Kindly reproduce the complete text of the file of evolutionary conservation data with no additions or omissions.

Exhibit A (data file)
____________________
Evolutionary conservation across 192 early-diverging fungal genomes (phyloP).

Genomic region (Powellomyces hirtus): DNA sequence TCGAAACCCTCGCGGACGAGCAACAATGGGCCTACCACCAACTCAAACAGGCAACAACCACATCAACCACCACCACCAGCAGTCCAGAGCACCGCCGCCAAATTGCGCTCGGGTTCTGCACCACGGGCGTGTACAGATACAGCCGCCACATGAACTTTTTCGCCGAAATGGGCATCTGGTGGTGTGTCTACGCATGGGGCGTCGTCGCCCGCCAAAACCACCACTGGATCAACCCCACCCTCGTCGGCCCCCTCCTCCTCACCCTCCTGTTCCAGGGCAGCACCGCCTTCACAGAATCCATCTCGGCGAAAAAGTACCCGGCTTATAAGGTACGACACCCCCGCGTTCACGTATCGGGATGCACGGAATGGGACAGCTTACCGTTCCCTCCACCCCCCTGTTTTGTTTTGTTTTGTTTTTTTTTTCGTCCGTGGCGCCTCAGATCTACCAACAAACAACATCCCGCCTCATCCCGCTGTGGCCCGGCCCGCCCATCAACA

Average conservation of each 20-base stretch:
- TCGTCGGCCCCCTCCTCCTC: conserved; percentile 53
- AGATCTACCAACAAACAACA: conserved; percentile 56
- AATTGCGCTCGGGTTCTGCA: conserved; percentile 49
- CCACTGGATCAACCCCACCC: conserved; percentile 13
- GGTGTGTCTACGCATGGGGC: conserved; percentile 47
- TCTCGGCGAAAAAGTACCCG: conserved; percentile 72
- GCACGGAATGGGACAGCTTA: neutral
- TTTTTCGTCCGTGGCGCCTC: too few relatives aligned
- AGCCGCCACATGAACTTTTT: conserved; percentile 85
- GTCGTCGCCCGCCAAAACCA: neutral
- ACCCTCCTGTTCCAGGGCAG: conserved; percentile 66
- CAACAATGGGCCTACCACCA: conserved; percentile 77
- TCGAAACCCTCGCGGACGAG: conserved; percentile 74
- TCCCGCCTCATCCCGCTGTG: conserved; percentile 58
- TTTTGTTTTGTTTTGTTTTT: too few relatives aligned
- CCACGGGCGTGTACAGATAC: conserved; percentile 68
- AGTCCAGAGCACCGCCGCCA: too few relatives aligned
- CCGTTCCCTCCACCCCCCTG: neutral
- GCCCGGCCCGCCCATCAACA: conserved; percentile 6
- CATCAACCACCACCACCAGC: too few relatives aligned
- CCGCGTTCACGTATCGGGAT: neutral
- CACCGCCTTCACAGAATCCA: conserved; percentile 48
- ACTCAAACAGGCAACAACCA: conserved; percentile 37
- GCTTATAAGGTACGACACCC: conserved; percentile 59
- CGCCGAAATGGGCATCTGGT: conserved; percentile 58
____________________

Evolutionary conservation across 192 early-diverging fungal genomes (phyloP).

Genomic region (Powellomyces hirtus): DNA sequence TCGAAACCCTCGCGGACGAGCAACAATGGGCCTACCACCAACTCAAACAGGCAACAACCACATCAACCACCACCACCAGCAGTCCAGAGCACCGCCGCCAAATTGCGCTCGGGTTCTGCACCACGGGCGTGTACAGATACAGCCGCCACATGAACTTTTTCGCCGAAATGGGCATCTGGTGGTGTGTCTACGCATGGGGCGTCGTCGCCCGCCAAAACCACCACTGGATCAACCCCACCCTCGTCGGCCCCCTCCTCCTCACCCTCCTGTTCCAGGGCAGCACCGCCTTCACAGAATCCATCTCGGCGAAAAAGTACCCGGCTTATAAGGTACGACACCCCCGCGTTCACGTATCGGGATGCACGGAATGGGACAGCTTACCGTTCCCTCCACCCCCCTGTTTTGTTTTGTTTTGTTTTTTTTTTCGTCCGTGGCGCCTCAGATCTACCAACAAACAACATCCCGCCTCATCCCGCTGTGGCCCGGCCCGCCCATCAACA

Average conservation of each 20-base stretch:
- TCGTCGGCCCCCTCCTCCTC: conserved; percentile 53
- AGATCTACCAACAAACAACA: conserved; percentile 56
- AATTGCGCTCGGGTTCTGCA: conserved; percentile 49
- CCACTGGATCAACCCCACCC: conserved; percentile 13
- GGTGTGTCTACGCATGGGGC: conserved; percentile 47
- TCTCGGCGAAAAAGTACCCG: conserved; percentile 72
- GCACGGAATGGGACAGCTTA: neutral
- TTTTTCGTCCGTGGCGCCTC: too few relatives aligned
- AGCCGCCACATGAACTTTTT: conserved; percentile 85
- GTCGTCGCCCGCCAAAACCA: neutral
- ACCCTCCTGTTCCAGGGCAG: conserved; percentile 66
- CAACAATGGGCCTACCACCA: conserved; percentile 77
- TCGAAACCCTCGCGGACGAG: conserved; percentile 74
- TCCCGCCTCATCCCGCTGTG: conserved; percentile 58
- TTTTGTTTTGTTTTGTTTTT: too few relatives aligned
- CCACGGGCGTGTACAGATAC: conserved; percentile 68
- AGTCCAGAGCACCGCCGCCA: too few relatives aligned
- CCGTTCCCTCCACCCCCCTG: neutral
- GCCCGGCCCGCCCATCAACA: conserved; percentile 6
- CATCAACCACCACCACCAGC: too few relatives aligned
- CCGCGTTCACGTATCGGGAT: neutral
- CACCGCCTTCACAGAATCCA: conserved; percentile 48
- ACTCAAACAGGCAACAACCA: conserved; percentile 37
- GCTTATAAGGTACGACACCC: conserved; percentile 59
- CGCCGAAATGGGCATCTGGT: conserved; percentile 58